The 1969 fire was not the first or even the most intense fire on the Cuyahoga,10 but it had a national … Read the full text …

The Effect of the 2010 Tax Act on Estate Planning With Retirement Plan Benefits By Russell E. Utter Jr.

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Estate planning attorneys have to take many factors into consideration when determining the best way to prepare a client’s estate plan. Many of the considerations are practical ones, such as who should act as a trustee under a trust or as an attorney-in-fact under a Durable Power of Attorney. Some are based upon the varying state laws, such as the amount of assets a surviving spouse is entitled to under an elective share, while others are based on tax implications, such as whether it is more beneficial economically to transfer property to children during lifetime or at death. Oftentimes, the most difficult issues for attorneys are the ones that concern taxation due to the complicated, ever-changing, and unpredictable nature of the tax code.1

At issue in this article are the planning considerations and tax implications that exist when retirement plan benefits make up part of a client’s assets. This article examines the 2010 Tax Act and how it has affected or is likely to affect estate planning decisions when a majority of a client’s assets consist of retirement plan benefits. Section II of this article will look at the transfer tax law prior to the enactment of the 2010 Tax … Read the full text …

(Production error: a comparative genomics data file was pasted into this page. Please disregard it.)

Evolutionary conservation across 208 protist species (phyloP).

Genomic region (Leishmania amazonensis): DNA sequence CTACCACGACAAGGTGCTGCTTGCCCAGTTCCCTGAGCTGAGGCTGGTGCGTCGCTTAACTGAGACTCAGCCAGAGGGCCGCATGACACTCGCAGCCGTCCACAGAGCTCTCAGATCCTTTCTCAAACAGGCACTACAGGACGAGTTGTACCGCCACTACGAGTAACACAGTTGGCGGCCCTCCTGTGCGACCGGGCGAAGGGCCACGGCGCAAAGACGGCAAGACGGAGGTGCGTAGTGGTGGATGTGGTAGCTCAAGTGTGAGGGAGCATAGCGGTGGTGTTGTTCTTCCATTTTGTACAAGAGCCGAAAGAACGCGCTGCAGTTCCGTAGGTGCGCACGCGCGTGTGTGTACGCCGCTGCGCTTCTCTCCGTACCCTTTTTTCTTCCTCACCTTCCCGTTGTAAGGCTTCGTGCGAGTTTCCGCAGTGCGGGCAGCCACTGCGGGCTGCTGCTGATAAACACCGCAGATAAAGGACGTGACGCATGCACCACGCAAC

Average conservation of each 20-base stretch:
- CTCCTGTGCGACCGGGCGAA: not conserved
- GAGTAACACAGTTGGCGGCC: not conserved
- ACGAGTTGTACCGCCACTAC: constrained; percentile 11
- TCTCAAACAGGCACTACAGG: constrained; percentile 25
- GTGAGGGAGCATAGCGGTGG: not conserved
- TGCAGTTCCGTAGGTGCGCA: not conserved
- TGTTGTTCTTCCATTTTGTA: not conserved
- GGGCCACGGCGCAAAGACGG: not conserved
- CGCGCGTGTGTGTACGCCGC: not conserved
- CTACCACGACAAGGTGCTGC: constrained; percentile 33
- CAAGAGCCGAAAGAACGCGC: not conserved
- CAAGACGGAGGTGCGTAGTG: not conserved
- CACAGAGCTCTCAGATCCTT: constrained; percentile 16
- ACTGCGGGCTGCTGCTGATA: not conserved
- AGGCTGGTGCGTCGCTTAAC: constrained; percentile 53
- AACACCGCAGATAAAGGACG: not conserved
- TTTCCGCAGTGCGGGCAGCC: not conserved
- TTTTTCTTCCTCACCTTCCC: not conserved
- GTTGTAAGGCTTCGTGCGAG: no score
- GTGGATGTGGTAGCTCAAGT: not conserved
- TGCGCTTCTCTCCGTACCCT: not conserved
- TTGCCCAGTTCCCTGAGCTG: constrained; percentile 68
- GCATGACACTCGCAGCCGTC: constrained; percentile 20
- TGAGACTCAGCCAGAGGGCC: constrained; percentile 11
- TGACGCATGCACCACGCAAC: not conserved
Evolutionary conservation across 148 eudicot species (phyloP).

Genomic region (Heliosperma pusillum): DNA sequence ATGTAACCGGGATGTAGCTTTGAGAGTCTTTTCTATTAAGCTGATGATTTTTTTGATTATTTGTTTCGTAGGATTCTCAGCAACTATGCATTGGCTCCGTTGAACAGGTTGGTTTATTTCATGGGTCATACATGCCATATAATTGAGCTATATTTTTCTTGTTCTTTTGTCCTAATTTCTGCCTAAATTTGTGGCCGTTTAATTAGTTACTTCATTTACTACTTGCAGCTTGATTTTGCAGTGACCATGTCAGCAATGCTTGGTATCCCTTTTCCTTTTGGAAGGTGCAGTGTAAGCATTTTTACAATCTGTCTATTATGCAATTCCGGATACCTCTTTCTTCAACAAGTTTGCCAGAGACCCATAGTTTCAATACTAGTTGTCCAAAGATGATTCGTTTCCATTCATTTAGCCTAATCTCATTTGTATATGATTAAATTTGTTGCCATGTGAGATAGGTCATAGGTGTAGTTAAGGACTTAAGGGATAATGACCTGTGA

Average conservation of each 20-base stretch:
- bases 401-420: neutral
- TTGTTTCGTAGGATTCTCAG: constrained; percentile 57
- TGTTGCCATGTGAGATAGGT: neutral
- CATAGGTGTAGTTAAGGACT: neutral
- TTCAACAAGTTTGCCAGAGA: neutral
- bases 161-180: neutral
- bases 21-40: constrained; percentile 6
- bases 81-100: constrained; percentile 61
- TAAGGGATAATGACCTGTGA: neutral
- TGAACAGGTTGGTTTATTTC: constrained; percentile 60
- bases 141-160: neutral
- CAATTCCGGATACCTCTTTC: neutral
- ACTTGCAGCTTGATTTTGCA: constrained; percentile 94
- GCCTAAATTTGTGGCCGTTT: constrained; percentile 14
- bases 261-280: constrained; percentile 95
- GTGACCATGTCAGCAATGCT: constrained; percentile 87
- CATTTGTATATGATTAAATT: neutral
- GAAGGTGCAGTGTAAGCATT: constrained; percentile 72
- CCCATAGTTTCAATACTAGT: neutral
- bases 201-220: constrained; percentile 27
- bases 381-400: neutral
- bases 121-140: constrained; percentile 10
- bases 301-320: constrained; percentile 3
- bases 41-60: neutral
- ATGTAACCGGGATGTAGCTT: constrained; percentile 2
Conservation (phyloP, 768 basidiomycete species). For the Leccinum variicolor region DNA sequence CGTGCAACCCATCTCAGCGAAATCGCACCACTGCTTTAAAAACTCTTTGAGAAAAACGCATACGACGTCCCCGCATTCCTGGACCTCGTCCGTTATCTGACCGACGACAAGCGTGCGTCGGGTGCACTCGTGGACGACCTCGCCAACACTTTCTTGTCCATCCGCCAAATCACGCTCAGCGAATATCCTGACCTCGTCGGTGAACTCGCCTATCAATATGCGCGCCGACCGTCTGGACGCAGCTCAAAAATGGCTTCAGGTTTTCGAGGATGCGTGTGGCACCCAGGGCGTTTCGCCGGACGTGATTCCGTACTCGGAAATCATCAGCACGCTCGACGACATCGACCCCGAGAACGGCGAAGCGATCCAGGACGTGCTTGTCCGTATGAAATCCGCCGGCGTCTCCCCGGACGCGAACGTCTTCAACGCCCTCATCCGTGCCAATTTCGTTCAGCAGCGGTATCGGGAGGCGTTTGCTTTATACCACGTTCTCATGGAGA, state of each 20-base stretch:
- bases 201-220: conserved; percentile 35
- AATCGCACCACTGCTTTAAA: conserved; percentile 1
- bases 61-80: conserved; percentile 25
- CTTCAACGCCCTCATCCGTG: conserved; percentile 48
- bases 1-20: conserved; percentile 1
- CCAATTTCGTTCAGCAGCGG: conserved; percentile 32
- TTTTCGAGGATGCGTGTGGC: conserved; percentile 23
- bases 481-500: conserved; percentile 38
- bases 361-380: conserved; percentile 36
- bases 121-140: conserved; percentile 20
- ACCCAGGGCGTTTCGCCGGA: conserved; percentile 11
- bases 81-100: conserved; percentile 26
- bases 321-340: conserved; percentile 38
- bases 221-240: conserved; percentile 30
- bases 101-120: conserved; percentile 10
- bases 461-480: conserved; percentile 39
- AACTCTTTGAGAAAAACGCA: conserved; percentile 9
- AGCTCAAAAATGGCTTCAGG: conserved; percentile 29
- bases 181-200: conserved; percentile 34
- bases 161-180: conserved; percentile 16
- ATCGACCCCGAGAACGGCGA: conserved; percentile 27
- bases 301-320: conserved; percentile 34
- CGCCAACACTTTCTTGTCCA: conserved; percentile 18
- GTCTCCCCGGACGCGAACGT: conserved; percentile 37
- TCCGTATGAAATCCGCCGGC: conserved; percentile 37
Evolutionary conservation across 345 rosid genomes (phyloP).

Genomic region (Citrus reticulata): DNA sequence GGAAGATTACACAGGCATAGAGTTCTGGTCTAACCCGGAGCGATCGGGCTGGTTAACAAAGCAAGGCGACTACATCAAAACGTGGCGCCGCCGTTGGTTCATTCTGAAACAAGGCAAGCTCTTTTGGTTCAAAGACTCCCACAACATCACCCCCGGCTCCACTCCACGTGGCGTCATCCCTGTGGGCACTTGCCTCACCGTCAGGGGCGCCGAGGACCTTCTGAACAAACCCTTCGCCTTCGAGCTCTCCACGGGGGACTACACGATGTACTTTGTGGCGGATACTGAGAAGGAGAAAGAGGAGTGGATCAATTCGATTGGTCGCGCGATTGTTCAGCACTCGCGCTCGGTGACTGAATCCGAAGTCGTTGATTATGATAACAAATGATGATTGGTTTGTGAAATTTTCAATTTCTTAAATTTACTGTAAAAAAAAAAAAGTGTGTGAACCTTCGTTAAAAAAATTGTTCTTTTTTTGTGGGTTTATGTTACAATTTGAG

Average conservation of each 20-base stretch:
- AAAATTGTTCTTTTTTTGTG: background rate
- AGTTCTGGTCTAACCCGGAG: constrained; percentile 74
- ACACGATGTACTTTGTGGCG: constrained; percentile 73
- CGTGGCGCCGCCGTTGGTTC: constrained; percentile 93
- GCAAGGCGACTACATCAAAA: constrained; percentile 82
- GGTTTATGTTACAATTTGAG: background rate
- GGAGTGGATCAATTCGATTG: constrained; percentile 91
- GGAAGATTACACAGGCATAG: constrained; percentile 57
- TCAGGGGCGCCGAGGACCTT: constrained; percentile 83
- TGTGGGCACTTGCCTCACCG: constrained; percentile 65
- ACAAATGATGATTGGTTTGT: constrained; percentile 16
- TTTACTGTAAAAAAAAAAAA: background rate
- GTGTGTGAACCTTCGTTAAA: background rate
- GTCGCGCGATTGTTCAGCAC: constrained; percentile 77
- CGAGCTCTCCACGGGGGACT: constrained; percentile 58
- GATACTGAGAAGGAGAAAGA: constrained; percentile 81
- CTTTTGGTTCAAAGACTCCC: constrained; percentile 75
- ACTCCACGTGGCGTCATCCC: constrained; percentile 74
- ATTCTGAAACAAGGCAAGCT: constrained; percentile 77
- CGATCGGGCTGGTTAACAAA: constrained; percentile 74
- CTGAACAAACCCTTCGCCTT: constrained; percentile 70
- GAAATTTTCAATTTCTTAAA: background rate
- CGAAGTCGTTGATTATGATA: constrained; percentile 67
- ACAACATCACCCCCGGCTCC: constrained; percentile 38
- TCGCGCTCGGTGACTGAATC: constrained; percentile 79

Catch Me if You Can: The Race to Obtain Deemed Lawful Status By Jay Playter

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In mid-2005, Farmers Telephone of Riceville was a small, local telephone company serving the rural town of Riceville, Iowa.1 This small telephone company was struggling to maintain customers within its service areas as its traditional business customers migrated to larger, more-populated commercial districts.2 The company raced to update outdated technology, offered new and expanded services, and embarked on an extensive advertising campaign.3 Despite its best efforts, Farmers of Riceville only generated around 14 million minutes of telecommunications traffic for the entire year, amounting to approximately $74,253,000 in gross revenues.4